Branded to Kill

Branded to Kill ★★★★

Absurdist art is always a difficult proposition for me. My whole shtick is making sense of stuff, putting my themes and my symbols and my metaphors all in a nice, neat little row, but part of the point of absurdism lies in the way that things don't make sense, the way that things don't precisely line up. But in a different way, this is also just another kind of sense, albeit one that's often more challenging for me. There is meaning in the meaninglessness, in the chaos, in the anarchy, in the absurdity. It is the absurdity of a life lived alongside death.

Goro Hanada is the third-ranked hitman in Japan's criminal underworld. Death is his profession, it is his livelihood, it is how he makes a living. He is a human contradiction, the duality of life and death incarnate. And while this existence involves a close proximity with death, not only for his prey but for himself, it also involves a close proximity with love and with sex, the source of life, the yin to death's yang. Hanada's wife Mami is more often nude than clothed, and the two seem to be constantly fornicating. The only thing that stops Hanada from having sex is his desire to sniff rice.

That's right: Hanada has a bit of a rice fetish. Inhaling the aroma of a freshly cooked pot of rice seems to literally, within the context of the story, not reading into subtext but blatantly right on the surface of the text, get Hanada's dick hard. And so immediately my brain starts wondering what the rice signifies. Is it aligning Hanada with the lower class, with the poor who can only afford rice for their meals? Is it representative of his enjoyment in the simple pleasures in life, a reminder to take a break from the high-stakes life and death struggles of a professional assassin and enjoy a simple pot of rice?

I mean, maybe, but more to the point I think it's a mark of the absurdity of his being. He is an absurd man living an absurd life in an absurd world, so it's only natural that he finds pleasure in absurd places. And one of the absurd places he finds pleasure is with Misako, the mysterious woman who hires him to do an impossible job to pull off an impossible hit. Misako has a strange pastime of her own: she collects butterflies. She decorates her entire apartment with them, floor to ceiling — perhaps not as absurd as Hanada's rice fetish, but at least as idiosyncratic.

But what's most absurdly beautiful or beautifully absurd about Hanada and Misako's relationship is the way they reflect each other, the way they play opposite orientations of the same duality. Misako is defined by her deathwish and her unattainability — one of her first lines is "My dream is to die," and despite Handa's attempts both to kill her and to seduce her, both of their desires remain unfulfilled. If Hanada is life and death embodied in one human being, then Misako is not-life and not-death. She wants to not-live and not-fuck.

So, naturally, Misako sends Hanada running in circles around her thematic negation of his existence. Their relationship becomes a morbid farce, the killer unable to kill the woman who wants to but cannot be killed, the perverted sex fiend unable to screw to the who wants to but cannot be screwed. They should be perfect for each other, but nevertheless… And my temptation here is to read this relationship in terms of its representation of Lacanian death drive, Misako the impossible objet petit a that Hanada finds himself endlessly encircling with no hope satisfaction beyond death, but again I think this would be missing the point, this would be trying to look for reason when the purpose is the un-reason.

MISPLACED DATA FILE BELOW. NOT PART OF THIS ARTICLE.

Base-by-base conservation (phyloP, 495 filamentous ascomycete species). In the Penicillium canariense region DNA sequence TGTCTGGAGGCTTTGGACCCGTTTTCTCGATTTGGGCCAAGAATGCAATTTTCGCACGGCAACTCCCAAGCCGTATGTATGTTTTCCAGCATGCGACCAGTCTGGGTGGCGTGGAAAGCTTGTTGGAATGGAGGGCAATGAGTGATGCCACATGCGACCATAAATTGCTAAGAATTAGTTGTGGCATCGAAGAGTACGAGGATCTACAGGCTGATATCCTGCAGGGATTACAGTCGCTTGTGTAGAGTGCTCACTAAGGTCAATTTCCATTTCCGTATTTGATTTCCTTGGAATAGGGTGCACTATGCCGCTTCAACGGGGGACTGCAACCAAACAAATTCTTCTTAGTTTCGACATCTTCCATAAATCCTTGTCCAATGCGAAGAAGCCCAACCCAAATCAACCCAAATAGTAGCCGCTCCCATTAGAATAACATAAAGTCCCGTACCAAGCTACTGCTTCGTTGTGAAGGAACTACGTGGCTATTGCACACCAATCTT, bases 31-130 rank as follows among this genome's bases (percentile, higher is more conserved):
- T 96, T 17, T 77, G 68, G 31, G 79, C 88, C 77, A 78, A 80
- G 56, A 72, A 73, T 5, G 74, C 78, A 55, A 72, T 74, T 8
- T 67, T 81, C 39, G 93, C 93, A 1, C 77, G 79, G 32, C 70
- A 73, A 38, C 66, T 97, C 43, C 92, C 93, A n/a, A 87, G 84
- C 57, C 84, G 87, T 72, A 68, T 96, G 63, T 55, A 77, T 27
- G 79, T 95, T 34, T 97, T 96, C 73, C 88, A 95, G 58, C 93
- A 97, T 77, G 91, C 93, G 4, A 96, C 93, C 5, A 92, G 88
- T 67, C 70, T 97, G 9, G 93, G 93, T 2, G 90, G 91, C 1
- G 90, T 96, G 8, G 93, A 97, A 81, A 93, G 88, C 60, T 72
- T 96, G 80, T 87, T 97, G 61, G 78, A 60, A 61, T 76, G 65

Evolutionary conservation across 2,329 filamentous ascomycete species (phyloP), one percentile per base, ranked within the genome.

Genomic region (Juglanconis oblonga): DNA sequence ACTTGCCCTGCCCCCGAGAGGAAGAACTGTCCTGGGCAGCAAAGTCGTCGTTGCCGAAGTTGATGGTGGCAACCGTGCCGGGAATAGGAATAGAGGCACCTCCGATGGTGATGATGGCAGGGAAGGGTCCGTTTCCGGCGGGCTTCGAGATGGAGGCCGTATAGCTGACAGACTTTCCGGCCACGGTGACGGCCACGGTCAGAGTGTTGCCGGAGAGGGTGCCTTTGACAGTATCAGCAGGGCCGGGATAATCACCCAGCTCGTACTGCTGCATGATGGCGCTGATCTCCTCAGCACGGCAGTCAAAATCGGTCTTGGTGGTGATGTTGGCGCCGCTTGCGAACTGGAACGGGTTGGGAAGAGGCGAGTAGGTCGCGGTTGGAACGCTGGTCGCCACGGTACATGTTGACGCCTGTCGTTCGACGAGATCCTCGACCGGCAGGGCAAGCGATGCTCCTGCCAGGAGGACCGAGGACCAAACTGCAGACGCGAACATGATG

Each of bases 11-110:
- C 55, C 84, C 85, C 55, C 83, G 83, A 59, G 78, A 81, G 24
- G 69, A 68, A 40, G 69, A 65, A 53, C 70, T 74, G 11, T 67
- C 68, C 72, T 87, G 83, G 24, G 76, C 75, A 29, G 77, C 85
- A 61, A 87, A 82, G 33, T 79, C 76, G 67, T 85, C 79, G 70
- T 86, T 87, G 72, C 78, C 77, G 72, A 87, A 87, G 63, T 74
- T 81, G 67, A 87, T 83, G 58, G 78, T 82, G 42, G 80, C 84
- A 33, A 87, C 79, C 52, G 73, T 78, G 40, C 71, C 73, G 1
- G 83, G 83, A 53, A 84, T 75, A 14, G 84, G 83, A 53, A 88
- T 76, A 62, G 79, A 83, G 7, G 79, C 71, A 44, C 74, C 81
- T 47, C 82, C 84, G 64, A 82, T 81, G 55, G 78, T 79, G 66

Because it's after this fateful encounter between Hanada and Misako that the most striking scene occurs (a scene so striking that Criterion used it for their box art). Hanada leaves Misako's apartment and wanders the streets of Japan, aimless, unable to reconcile Misako's existence and her negation of his own existence, but at the same time he can't escape her, and her butterflies flutter their way into the visual frame, forcefully occupying his existence within the film's diegesis. Two impossibilities, two people defined by their existential contradictions, colliding in a burst of beautiful absurdity.

Unable to reconcile the absurdity of existence, his, hers, or all of it together, Hanada pursues a different kind of self-reflection: his double, the first-ranked hitman in Japan's criminal underworld. And, of course, these two hitmen end up not only trying to kill each other, they end up in bed together — not literally having sex, although with all the rice stuff I'm honestly surprised Seijun Suzuki didn't just go for it. After confronting his opposite (misako), he confronts himself, he confronts the absurdity of trying to live a life at its impossible intersection with death.

And while Hanada and Misako and the unnamed Number One hitman are symbolic exaggerations, is this not a heightened version of a more mundane existential conflict that we all live through? We may not be professional assassins, but we all live lives defined by death, defined by the inevitable ultimate end point of all life, and there's something absurd about that, something as absurd as sniffing rice or collecting butterflies. We may not all be Branded to Kill, but in a different sense we are all branded to die. We all exist in the shadow of death, haunted by its specter.

"This is our fate."

1960 | Japan | Neo-Noir

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